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Despite stalled growth in China, Brazil and Russia, a wave of newly middle-class travelers from the BRICs and beyond will start visiting international destinations in the coming decades — dwarfing the numbers we’ve seen thus far.
Visa-on-arrival, the new currency of the globally-connected world.
Yesterday we did a story on how global travel and tourism is growing primarily on the backs of less restrictive visa regulations, just as big populations of emerging countries are traveling for the first time. We also laid out the visa restrictions by region and how they’re changing.
So which of the countries are the least restrictive and open when it comes to attracting tourists? Openness, as calculated by summing the percentage of the world population exempt from obtaining a Visa, with the percentages of Visa on arrival weighted by 0.7 and eVisa by 0.5, according to calculations done by UNWTO.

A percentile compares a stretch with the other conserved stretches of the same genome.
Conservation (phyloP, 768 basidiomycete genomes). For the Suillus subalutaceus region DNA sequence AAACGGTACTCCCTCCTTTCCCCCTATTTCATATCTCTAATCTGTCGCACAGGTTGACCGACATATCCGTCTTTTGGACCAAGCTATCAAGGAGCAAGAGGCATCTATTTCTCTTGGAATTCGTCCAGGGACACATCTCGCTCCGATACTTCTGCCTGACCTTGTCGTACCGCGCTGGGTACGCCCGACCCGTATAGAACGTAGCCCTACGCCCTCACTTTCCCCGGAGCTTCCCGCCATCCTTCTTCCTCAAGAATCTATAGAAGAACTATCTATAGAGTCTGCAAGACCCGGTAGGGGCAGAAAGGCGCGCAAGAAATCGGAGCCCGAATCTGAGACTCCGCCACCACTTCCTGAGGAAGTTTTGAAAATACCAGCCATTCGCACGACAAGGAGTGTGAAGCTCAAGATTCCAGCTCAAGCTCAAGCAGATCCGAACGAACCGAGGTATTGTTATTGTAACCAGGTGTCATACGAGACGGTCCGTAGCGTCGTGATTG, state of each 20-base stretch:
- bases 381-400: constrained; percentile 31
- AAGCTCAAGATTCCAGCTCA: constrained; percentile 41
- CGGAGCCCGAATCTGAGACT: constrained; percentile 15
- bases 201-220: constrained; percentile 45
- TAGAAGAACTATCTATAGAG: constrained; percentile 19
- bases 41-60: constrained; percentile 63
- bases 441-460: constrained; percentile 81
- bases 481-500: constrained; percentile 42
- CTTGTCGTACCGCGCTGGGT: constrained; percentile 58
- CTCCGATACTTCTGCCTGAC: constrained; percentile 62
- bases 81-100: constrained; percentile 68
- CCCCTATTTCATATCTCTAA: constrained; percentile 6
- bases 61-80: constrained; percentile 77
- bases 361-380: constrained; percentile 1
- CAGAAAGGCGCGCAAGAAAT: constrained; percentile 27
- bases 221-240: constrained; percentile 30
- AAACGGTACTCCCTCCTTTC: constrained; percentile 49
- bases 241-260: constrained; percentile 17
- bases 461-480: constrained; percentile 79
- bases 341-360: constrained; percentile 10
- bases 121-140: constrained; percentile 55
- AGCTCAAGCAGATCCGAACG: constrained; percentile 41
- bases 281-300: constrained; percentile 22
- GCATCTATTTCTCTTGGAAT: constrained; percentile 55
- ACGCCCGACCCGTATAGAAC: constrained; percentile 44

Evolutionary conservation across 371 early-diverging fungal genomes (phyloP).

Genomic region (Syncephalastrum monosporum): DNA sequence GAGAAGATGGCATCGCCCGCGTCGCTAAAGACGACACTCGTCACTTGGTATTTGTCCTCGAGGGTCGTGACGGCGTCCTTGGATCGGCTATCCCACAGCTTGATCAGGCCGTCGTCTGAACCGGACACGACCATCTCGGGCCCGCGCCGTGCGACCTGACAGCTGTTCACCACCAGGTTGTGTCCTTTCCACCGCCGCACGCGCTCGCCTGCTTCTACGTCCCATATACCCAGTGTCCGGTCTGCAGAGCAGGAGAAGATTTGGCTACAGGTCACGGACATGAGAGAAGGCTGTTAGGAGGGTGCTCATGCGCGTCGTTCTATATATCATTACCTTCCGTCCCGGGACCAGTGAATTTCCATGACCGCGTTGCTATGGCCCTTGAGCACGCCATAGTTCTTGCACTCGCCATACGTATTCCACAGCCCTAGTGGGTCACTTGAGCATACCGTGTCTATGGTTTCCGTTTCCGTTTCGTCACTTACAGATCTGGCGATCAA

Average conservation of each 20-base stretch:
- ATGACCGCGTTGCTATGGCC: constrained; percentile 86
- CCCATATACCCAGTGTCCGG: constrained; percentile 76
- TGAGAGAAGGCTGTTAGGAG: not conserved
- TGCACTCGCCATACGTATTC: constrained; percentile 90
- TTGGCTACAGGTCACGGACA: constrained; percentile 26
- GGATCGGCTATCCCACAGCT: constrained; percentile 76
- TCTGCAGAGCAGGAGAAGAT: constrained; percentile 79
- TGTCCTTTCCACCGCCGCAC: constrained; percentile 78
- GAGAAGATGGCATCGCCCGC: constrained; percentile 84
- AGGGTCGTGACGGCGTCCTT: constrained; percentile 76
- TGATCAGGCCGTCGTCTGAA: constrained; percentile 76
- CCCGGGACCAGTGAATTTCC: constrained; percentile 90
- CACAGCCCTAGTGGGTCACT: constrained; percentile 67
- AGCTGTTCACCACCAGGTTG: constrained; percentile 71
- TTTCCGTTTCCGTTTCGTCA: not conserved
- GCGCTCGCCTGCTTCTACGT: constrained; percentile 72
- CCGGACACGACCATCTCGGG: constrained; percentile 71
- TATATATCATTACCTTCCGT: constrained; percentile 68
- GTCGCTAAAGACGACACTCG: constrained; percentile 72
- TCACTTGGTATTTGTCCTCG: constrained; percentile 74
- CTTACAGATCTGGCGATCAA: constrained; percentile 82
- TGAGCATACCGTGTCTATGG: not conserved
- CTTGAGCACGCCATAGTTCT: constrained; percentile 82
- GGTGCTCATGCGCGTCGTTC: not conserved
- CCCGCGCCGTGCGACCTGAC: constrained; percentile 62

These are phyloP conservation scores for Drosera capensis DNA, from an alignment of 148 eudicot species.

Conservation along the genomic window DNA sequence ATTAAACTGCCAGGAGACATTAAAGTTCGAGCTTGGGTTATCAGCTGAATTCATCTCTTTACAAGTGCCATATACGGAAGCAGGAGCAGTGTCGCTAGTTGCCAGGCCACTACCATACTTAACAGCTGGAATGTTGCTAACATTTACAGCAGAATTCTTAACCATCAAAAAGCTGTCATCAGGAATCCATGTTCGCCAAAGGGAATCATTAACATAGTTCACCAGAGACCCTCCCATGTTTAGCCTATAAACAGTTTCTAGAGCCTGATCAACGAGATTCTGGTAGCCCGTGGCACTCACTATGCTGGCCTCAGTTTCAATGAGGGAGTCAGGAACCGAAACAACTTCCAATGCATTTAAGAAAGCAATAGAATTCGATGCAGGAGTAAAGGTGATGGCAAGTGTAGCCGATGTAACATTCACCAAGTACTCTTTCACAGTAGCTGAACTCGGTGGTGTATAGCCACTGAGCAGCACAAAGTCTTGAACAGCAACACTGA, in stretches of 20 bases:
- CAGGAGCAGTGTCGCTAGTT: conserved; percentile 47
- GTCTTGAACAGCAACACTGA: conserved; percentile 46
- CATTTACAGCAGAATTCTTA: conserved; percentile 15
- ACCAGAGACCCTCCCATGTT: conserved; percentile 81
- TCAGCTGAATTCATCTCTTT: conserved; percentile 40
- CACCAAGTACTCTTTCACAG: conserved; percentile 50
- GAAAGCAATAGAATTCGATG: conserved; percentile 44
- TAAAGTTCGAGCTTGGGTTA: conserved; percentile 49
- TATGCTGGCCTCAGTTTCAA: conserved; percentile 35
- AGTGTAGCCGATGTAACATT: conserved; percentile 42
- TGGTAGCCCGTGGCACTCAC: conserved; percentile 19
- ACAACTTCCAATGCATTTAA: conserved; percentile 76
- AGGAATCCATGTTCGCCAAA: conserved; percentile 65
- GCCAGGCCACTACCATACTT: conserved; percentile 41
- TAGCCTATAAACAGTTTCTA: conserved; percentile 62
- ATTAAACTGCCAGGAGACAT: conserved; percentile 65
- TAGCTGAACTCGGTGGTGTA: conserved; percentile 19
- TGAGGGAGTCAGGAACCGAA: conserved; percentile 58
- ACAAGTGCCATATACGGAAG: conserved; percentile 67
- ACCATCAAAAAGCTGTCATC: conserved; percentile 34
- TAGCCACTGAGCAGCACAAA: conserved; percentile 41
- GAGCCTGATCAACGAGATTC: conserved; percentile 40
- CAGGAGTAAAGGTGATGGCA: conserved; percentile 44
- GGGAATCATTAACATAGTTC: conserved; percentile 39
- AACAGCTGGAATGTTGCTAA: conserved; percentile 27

Turns out, as you can see from the chart below, most of them are remote and poor, hoping to build up tourism revenues as a big part of their economies.
The change in these and other countries over the last 2 years has been rather remarkable, as UNWTO documents, with a total of 5080 visa requirements changes in countries globally over the two years, 70 percent of which were changes from “Visa required” to “Visa on arrival.”
The countries with most changes, below. Note that a bunch of them are in the most-open list above as well.